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Accessibility

Accessibility is the degree to which a product, device, service, or environment is available to as many people as possible. (source: Wikipedia)

Accessibility for visual design

Creating color, typography and lay-out to fit humans, all of them.

“They say beauty is in the eye of the beholder. As designers, we need to remember that the same is true of color and all visual abilities. It’s estimated that 4.5% of the global population experience color blindness (that’s 1 in 12 men and 1 in 200 women), 4% suffer from low vision (1 in 30 people), and 0.6% are blind (1 in 188 people). It’s easy to forget that we’re designing for this group of users since most designers don’t experience such problems.”

Nick Babich a.k.a. /nbabich | @101babich ~ UX Booth courtesy of @MikeClickr

Understand the social needs for accessibility in UX design

Adding social value as designer is a must.

“As designers, we need to plan and design for accessibility in UX projects. We have the responsibilities, not only to our profession but also to our users and society, to design accessible digital solutions. One simple method of including accessibility in our UX projects is to assign a disability to one of the personas. Another method is to follow the Web Content Accessibility Guidelines (WCAG), as developed by the W3C (directed by inventor of the World Wide Web, Tim Berners-Lee) and inspired by the UN convention principles. As a community, we can remove discrimination against people with disabilities and protect their rights to be part of the society. By doing so, we will create access for all products and services that will delight everyone.”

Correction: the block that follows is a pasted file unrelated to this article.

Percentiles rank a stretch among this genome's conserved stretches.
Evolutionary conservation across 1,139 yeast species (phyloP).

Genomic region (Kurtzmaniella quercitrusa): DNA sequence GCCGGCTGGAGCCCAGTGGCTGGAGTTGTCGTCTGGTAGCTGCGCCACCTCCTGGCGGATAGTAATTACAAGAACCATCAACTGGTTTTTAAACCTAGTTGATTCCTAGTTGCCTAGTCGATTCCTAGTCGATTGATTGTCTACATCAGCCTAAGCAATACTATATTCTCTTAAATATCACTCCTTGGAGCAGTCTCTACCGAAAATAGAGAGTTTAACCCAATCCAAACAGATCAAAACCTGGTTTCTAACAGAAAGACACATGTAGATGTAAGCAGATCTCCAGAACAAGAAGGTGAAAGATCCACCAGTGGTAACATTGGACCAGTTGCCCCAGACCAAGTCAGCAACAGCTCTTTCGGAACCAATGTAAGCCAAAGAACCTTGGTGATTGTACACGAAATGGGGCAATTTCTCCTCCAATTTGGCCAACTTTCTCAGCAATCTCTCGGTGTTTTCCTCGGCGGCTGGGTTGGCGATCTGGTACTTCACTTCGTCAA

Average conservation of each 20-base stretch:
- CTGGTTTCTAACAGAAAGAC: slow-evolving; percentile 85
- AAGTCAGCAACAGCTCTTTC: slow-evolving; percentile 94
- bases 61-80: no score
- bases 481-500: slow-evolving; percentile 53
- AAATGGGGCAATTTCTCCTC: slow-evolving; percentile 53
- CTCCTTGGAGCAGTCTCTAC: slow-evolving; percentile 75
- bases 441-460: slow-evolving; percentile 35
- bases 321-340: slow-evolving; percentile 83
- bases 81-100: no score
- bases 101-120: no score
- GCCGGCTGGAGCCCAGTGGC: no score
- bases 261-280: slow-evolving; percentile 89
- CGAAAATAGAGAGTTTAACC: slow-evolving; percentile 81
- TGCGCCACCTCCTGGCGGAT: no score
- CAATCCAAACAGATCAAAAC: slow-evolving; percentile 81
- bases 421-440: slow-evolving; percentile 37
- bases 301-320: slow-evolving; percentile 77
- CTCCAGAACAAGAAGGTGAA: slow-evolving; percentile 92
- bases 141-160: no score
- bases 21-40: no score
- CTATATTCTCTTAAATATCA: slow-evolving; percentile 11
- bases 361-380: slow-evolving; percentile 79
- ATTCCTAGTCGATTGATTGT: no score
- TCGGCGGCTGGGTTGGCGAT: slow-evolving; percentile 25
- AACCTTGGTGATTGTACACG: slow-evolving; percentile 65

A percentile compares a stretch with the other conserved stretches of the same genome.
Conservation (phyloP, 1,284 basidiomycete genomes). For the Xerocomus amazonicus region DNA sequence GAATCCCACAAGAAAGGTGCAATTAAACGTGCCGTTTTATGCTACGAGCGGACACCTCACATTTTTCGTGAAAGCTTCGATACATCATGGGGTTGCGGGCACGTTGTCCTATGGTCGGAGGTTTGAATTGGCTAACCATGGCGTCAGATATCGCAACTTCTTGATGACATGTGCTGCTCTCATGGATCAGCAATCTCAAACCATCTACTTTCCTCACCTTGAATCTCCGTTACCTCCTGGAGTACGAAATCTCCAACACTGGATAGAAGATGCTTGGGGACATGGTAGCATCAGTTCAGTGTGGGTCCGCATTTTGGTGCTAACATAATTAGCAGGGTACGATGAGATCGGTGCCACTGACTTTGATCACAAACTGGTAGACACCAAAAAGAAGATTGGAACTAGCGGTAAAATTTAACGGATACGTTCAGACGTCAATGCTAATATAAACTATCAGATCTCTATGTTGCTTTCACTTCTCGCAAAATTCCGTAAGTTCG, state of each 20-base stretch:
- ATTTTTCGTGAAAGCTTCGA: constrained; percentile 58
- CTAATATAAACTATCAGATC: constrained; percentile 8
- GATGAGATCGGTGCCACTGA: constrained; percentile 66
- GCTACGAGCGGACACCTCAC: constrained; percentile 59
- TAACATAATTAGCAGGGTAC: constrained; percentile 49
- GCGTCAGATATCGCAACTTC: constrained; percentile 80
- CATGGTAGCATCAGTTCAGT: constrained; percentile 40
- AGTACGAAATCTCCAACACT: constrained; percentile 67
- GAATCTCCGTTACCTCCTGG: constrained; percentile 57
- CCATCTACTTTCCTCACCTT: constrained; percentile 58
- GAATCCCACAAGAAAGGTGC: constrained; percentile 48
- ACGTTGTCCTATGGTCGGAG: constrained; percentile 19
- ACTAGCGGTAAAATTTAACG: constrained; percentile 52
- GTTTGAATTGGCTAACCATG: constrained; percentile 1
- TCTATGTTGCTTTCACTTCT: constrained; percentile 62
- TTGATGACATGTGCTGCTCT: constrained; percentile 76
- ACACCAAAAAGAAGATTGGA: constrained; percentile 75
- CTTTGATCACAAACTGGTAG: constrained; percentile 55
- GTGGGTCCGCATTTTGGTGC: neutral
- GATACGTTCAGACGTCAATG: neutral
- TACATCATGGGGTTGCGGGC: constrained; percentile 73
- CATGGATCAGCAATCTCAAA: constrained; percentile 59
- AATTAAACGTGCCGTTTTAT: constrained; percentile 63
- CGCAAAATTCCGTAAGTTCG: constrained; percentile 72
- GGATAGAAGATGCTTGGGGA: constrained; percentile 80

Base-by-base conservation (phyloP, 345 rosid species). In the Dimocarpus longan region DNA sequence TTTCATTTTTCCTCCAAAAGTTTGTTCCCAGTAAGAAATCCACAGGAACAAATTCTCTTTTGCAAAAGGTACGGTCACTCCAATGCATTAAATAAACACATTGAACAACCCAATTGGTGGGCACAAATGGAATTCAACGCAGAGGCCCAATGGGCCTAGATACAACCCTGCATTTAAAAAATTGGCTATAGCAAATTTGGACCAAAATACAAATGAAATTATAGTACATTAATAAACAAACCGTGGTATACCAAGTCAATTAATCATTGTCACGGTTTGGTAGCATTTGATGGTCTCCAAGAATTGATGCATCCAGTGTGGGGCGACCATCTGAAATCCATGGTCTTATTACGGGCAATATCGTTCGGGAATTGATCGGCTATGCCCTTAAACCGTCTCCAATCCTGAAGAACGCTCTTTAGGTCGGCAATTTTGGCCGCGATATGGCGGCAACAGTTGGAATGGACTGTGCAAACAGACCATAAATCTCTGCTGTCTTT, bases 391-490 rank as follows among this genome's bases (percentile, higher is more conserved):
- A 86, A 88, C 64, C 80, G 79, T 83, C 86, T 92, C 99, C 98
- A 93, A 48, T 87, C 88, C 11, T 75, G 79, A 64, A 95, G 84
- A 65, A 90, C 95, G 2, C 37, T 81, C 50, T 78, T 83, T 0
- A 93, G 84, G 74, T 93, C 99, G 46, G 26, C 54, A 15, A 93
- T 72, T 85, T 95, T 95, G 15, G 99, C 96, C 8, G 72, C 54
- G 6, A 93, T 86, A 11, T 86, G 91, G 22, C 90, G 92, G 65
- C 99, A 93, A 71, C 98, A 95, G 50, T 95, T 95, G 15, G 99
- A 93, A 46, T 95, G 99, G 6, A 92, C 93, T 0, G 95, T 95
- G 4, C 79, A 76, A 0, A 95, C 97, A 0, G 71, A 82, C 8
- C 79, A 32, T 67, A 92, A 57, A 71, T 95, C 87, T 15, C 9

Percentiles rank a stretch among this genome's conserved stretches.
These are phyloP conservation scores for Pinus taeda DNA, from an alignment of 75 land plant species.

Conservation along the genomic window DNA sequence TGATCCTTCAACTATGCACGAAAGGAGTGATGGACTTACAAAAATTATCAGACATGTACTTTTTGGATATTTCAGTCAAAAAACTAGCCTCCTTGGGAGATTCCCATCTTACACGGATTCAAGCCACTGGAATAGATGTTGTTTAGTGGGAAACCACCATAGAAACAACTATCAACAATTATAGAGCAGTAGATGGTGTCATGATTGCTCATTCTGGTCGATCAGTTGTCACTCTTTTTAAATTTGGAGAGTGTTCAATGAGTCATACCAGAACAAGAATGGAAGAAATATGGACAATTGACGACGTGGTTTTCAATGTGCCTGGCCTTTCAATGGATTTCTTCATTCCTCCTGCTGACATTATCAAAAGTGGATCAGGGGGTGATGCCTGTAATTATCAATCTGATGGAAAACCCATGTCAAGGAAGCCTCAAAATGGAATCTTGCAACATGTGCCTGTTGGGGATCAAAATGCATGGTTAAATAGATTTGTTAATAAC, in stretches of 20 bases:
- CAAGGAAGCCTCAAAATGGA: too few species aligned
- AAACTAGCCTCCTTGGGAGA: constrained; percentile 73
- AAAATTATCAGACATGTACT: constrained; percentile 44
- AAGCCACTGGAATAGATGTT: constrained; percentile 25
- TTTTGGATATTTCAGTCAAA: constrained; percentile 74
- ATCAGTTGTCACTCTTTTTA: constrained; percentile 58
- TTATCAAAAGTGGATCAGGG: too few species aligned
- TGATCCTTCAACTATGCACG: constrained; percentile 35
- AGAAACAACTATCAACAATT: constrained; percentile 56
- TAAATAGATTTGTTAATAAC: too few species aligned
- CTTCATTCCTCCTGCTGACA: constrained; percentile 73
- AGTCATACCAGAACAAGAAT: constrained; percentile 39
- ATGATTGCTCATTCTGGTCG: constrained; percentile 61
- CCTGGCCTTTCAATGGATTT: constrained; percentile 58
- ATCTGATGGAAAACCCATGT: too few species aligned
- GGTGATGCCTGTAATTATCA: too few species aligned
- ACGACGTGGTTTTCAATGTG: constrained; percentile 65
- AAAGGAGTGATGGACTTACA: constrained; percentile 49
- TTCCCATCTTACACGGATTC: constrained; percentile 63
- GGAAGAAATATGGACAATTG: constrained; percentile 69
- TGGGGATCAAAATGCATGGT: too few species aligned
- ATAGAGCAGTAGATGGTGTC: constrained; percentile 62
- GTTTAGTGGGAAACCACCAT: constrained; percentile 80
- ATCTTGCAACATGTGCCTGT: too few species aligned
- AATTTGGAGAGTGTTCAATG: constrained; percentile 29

Ruby Zheng a.k.a. /rubyzheng ~ Interaction Design Foundation

Accessibility is part of UX (it isn’t a swear word)

Having access should be a hygiene factor, not a motivator.

“People often go a bit wobbly when accessibility is mentioned. Visions of text only websites, monochrome designs and static content swirl in their heads. Teeth are gritted, excuses are prepared, and battle conditions ensue. The reality is that accessibility is simply a key part of UX. A truly outstanding digital experience is a fusion of accessibility, usability, creativity and technology. The trick is to weave those things together, and to do that successfully there needs to be a cross pollination of skills and expertise. The good news is that accessibility is usability under a magnifying glass. If you’re thinking about great usability, the chances are that you’re already thinking about great accessibility too.”

(Léonie Watson ~ humanising technology blog) ~ courtesy of ericscheid

Accessibility First for a Better User Experience for All

“All of these problems affect their general usability for people without disabilities, though not as severely. The more crowded or complex a screen, the harder it is to understand it and learn to use it effectively. Just as making hard decisions about priorities for a mobile user interface can pay off in a better Web version of an application, designing for better accessibility can make a product more usable for everyone.” (Whitney Quesenbery ~ UXmatters)

Access Ability: A practical handbook on accessible graphic design PDF Logo

“All design by definition promotes accessibility. Graphic designers try to make printed messages clearer, websites more navigable, physical environments easier to negotiate. As a profession, we’re committed to providing easier access – to information, to ideas, to public spaces – through smarter, more effective communications engaging the widest possible audience. Or at least everyone we’re hoping to reach. (…) Our goal is not to prescribe a set of rules for accessible design. Practical guides that try to be categorical end up being, at best, targets for rebuttal – or simply doorstops. So our aim is not to tell professional designers what to do, but rather to remind all of us how we could be doing better.” (Accessible Graphic Design)

Usable Accessibility: Making Web Sites Work Well for People with Disabilities